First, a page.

Men's Basketball: Young guns make the difference in AAC quarterfinals

Jalen Adams dribbles the ball at half court during UConn's 74-65 win over Houston in the American Athletic Conference Tournament quarterfinals on Friday, March 10 at the XL Center in Hartford. Adams scored a team-best 23 points. (Amar Batra/The Daily Campus)

A 16-point loss in late December. An epic collapse in late February. UConn has not played how they would have liked against Houston thus far. So, when the season is on the line, the opponent has gotten the best of you twice already, and the Huskies are playing in front of the hometown crowd… well, you know how the saying goes.

Don’t mess with UConn in March.

The Huskies have won six straight conference tournament games, boosting their overall record to 10-2. They seem to channel some subspace energy into their playing level during March, defying the odds and overpowering the more qualified opponent more times than other teams would like to count.

UConn has their young guns to thank for that tonight.

In the past, seasoned greats like Kemba Walker, Shabazz Napier and Ryan Boatright have been the driving force in UConn’s March runs. Last night, it was Rodney Purvis. Tonight, it was the collective effort of freshmen Christian Vital and Vance Jackson, with sophomore Jalen Adams leading the chariot.

Adams finished with a team-best 23 points, the first time he’s reached 20 since Jan. 25, when UConn downed USF 81-60. It’s no secret that his hurt ankle is limiting his game to some extent, but tonight Adams proved that talented basketball players will find any and all ways to score.

“I think I’m getting a lot more healthy game by game,” Adams said. “I think my teammates are doing a great job being able to present me with some possessions. I think the pull-up is there, but I’m just taking what the defense was giving me.”

He didn’t score a single point in the paint, but he didn’t have to. He took a page out of Purvis’s book from Thursday night, going 9-for-10 from the free throw line. It was icing on the cake to his 6-for-12 shooting performance, with 18 of those points coming in the second half when UConn needed it most.

Vance Jackson flies past the Houston defense to slam home a monstrous dunk in UConn's 74-65 win over the Cougars on Friday, March 10 at the XL Center in Hartford in the second round of the AAC tournament. (Amar Batra/The Daily Campus)

Of course, the Huskies would have never owned a 35-26 halftime lead if not for Vital and Jackson. Vital scored UConn’s first five points, and then watched as Houston 13 points in a row.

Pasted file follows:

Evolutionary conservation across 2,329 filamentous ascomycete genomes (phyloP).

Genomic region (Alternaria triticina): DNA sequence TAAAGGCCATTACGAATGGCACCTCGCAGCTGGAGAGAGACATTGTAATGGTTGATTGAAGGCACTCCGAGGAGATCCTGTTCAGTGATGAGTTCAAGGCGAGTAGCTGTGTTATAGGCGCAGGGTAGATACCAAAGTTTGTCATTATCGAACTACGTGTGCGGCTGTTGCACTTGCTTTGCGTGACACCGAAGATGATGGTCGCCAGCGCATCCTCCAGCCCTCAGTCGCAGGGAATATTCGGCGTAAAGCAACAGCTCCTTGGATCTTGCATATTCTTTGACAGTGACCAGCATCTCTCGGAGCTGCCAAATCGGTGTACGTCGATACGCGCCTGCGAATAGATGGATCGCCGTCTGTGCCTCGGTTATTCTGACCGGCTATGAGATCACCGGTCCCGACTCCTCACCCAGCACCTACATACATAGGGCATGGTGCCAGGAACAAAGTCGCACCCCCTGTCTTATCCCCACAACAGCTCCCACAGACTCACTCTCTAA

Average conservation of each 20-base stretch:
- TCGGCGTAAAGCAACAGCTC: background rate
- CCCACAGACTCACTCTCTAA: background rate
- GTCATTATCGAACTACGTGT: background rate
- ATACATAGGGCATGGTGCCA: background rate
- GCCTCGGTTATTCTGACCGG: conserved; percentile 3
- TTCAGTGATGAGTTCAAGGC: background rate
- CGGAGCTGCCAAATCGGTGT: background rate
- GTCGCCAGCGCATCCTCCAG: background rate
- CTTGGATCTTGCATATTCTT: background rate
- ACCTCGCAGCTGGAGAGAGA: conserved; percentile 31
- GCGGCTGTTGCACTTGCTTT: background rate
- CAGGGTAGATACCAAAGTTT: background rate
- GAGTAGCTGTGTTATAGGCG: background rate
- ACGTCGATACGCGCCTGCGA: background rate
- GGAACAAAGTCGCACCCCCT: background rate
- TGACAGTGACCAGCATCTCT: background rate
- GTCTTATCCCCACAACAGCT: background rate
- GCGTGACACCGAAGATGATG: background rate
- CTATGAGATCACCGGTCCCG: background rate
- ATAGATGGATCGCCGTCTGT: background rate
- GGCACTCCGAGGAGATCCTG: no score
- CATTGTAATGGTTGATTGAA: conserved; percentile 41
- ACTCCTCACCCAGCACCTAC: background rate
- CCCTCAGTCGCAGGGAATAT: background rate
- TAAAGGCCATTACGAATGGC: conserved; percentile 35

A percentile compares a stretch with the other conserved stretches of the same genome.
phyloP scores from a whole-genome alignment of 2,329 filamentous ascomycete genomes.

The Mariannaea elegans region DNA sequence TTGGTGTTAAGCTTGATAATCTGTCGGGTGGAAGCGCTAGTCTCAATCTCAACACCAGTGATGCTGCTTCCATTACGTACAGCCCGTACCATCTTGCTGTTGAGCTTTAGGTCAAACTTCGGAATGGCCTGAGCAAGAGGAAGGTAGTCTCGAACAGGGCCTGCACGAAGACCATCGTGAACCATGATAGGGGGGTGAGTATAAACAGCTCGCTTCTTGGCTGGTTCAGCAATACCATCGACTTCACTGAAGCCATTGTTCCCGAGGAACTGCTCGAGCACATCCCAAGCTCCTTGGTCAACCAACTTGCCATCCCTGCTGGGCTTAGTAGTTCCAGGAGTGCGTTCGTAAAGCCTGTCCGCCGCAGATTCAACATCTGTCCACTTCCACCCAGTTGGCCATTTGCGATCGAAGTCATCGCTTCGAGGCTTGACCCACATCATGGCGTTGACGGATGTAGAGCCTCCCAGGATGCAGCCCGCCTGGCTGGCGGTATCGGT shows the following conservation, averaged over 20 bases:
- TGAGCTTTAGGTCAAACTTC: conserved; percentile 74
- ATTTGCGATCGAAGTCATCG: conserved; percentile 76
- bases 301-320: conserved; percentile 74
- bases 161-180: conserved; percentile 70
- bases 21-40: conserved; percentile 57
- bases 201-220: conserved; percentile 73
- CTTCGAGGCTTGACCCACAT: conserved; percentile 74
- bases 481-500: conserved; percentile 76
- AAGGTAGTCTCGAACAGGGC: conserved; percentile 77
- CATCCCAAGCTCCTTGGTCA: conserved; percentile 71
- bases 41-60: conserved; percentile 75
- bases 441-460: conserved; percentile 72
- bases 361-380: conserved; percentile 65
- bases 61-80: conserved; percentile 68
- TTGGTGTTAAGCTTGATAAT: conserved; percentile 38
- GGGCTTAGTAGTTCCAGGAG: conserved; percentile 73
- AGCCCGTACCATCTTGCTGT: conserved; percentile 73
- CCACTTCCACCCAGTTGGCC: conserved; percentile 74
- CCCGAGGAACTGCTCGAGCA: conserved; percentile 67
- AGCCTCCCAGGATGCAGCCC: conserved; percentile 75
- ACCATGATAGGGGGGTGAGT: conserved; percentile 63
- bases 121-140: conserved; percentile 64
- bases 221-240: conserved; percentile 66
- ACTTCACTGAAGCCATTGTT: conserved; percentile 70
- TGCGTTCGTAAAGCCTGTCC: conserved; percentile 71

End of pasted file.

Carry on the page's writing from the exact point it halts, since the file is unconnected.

The Huskies were in a five-minute scoring drought until Jackson sunk an open 3-pointer. Rob Gray naturally responded in kind, but four plays later, Jackson performed perhaps the most athletic feat of his all year—a pump fake from the corner that ended in an emphatic dunk past two of Houston’s big men.

From there, the deficit was cut from nine to seven, and UConn proceeded to go on a 22-6 run to end the half, absorbing the crowd’s energy and giving the Cougars a lot of things to talk about in the locker room.

Of course, none of that could have happened without the defense. The defensive energy that Vital responded with after being down 10 and throughout the rest of the game was almost palpable to the point where he seemed to make big things happen just by being excited.

Christian Vital goes up for a layup in UConn's 74-65 win over Houston on Friday, March 10 at the XL Center in Hartford in the second round of the AAC tournament. (Amar Batra/The Daily Campus)

“[Christian Vital] was great on the defensive end, stepping up. We was feeding off his energy,” head coach Kevin Ollie said of the freshman. “And then Vance was making some shots. To come in and get 12 points off the bench was huge.”

Vital scored 12 points of his own, too. Either he thrives in a starting role or he too has a case of March madness, but he’s evolved into one of UConn’s most dynamic players on the court. If there’s one major takeaway from this season, it’s Vital and Jackson coming into form and maturing as basketball players and as people.

The loss to Houston on Feb. 22 was the start of a four-game losing streak that sent UConn spiraling into the tournament unsure. Adams said that all the errors they made in that game were corrected tonight, and he’s right. Despite letting Houston get back within two in the second frame, not once did the Huskies let them take the lead, or even tie the game.

The panic and disarray that plagued UConn in their previous two encounters was gone tonight. There was ball movement, there were blocks, there were defensive stops and clutch shots. Maybe it was the home crowd, maybe it’s just because it’s tournament play, but you know how the saying goes.

Third time’s the charm.


Stephanie Sheehan is the associate managing editor for The Daily Campus, covering men’s basketball. She can be reached via email at stephanie.sheehan@uconn.edu. She tweets @steph_sheehan.